This book presents a multidisciplinary perspective on chance, with contributions from distinguished researchers in the areas of biology, cognitive neuroscience, economics, genetics, general history, law, linguistics, logic, mathematical physics, statistics, theology and philosophy. The individual chapters are bound together by a general introduction followed by an opening chapter that surveys 2500 years of linguistic, philosophical, and scientific reflections on chance, coincidence, fortune, randomness, luck and related concepts. A main conclusion that can be drawn is that, even after all this time, we still cannot be sure whether chance is a truly fundamental and irreducible phenomenon, in that certain events are simply uncaused and could have been otherwise, or whether it is always simply a reflection of our ignorance. Other challenges that emerge from this book include a better understanding of the contextuality and perspectival character of chance (including its scale-dependence), and the curious fact that, throughout history (including contemporary science), chance has been used both as an explanation and as a hallmark of the absence of explanation. As such, this book challenges the reader to think about chance in a new way and to come to grips with this endlessly fascinating phenomenon.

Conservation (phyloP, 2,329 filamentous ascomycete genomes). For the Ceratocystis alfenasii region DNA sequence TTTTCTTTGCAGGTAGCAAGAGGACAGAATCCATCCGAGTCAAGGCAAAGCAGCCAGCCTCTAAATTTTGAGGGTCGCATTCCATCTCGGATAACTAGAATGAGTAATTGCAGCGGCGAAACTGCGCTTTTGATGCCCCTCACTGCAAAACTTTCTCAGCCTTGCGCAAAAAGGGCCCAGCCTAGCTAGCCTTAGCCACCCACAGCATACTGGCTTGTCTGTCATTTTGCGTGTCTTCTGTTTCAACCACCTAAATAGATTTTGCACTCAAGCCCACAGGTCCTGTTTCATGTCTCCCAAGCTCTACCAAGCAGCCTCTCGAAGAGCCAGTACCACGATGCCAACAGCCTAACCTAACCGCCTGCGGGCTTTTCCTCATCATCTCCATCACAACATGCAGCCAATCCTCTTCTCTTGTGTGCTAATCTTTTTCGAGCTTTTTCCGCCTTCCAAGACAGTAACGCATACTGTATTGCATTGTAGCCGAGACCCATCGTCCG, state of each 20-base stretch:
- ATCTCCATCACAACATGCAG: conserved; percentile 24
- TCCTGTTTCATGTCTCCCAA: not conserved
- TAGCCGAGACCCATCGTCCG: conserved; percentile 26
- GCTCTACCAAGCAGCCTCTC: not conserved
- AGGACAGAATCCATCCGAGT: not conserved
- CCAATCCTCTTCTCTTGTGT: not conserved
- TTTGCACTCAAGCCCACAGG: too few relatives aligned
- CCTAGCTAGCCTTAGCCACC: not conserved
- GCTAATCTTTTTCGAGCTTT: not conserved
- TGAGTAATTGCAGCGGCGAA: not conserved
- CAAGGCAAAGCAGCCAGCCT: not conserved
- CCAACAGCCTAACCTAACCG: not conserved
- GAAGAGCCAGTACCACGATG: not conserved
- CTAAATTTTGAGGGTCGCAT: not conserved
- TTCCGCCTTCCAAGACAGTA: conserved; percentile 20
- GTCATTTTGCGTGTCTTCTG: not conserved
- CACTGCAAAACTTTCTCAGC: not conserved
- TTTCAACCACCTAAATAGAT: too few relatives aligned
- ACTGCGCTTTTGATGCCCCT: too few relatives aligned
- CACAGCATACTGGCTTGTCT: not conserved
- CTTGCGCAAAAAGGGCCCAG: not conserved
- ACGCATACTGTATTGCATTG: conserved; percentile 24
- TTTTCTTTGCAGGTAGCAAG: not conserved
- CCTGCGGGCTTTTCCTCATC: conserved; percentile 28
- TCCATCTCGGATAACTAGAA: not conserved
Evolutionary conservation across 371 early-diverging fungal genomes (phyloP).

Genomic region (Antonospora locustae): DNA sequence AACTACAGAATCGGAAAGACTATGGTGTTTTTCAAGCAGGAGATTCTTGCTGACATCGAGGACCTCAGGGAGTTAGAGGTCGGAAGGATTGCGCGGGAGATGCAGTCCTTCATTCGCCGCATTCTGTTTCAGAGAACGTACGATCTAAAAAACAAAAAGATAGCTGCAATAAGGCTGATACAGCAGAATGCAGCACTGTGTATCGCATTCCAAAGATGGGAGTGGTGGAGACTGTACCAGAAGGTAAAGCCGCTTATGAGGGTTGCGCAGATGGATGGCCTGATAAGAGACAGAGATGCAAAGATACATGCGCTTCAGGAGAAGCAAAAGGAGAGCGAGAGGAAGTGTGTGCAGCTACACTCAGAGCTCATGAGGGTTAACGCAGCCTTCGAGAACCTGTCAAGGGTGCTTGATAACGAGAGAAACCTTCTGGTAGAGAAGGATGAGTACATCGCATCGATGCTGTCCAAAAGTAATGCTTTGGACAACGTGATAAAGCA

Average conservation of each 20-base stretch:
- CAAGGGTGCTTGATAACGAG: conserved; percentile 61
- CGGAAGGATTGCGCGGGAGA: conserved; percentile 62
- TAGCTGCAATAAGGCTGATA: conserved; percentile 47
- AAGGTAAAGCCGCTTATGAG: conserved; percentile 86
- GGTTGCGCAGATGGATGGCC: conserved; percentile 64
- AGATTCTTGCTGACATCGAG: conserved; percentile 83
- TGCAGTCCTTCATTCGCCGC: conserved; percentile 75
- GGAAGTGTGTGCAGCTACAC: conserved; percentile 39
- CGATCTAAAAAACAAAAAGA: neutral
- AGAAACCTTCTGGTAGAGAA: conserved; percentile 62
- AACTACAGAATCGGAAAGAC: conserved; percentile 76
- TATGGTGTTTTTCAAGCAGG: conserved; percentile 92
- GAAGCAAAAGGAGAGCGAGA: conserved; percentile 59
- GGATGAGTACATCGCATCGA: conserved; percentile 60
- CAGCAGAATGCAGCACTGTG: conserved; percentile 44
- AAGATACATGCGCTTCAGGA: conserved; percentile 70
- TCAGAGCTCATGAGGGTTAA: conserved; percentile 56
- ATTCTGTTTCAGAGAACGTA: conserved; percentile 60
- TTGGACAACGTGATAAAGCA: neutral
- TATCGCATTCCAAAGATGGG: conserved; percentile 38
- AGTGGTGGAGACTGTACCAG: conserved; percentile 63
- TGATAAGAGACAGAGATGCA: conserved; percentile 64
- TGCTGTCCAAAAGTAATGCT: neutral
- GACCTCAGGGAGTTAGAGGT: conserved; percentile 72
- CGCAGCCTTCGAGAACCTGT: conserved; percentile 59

A Multidisciplinary Approach from Science and the Humanities
Author: Klaas Landsman,Ellen van Wolde
This textbook introduces a science philosophy called "information theoretic" based on Kullback-Leibler information theory. It focuses on a science philosophy based on "multiple working hypotheses" and statistical models to represent them. The text is written for people new to the information-theoretic approaches to statistical inference, whether graduate students, post-docs, or professionals. Readers are however expected to have a background in general statistical principles, regression analysis, and some exposure to likelihood methods. This is not an elementary text as it assumes reasonable competence in modeling and parameter estimation.
A Primer on Evidence
Author: David R. Anderson
Publisher: Springer Science & Business Media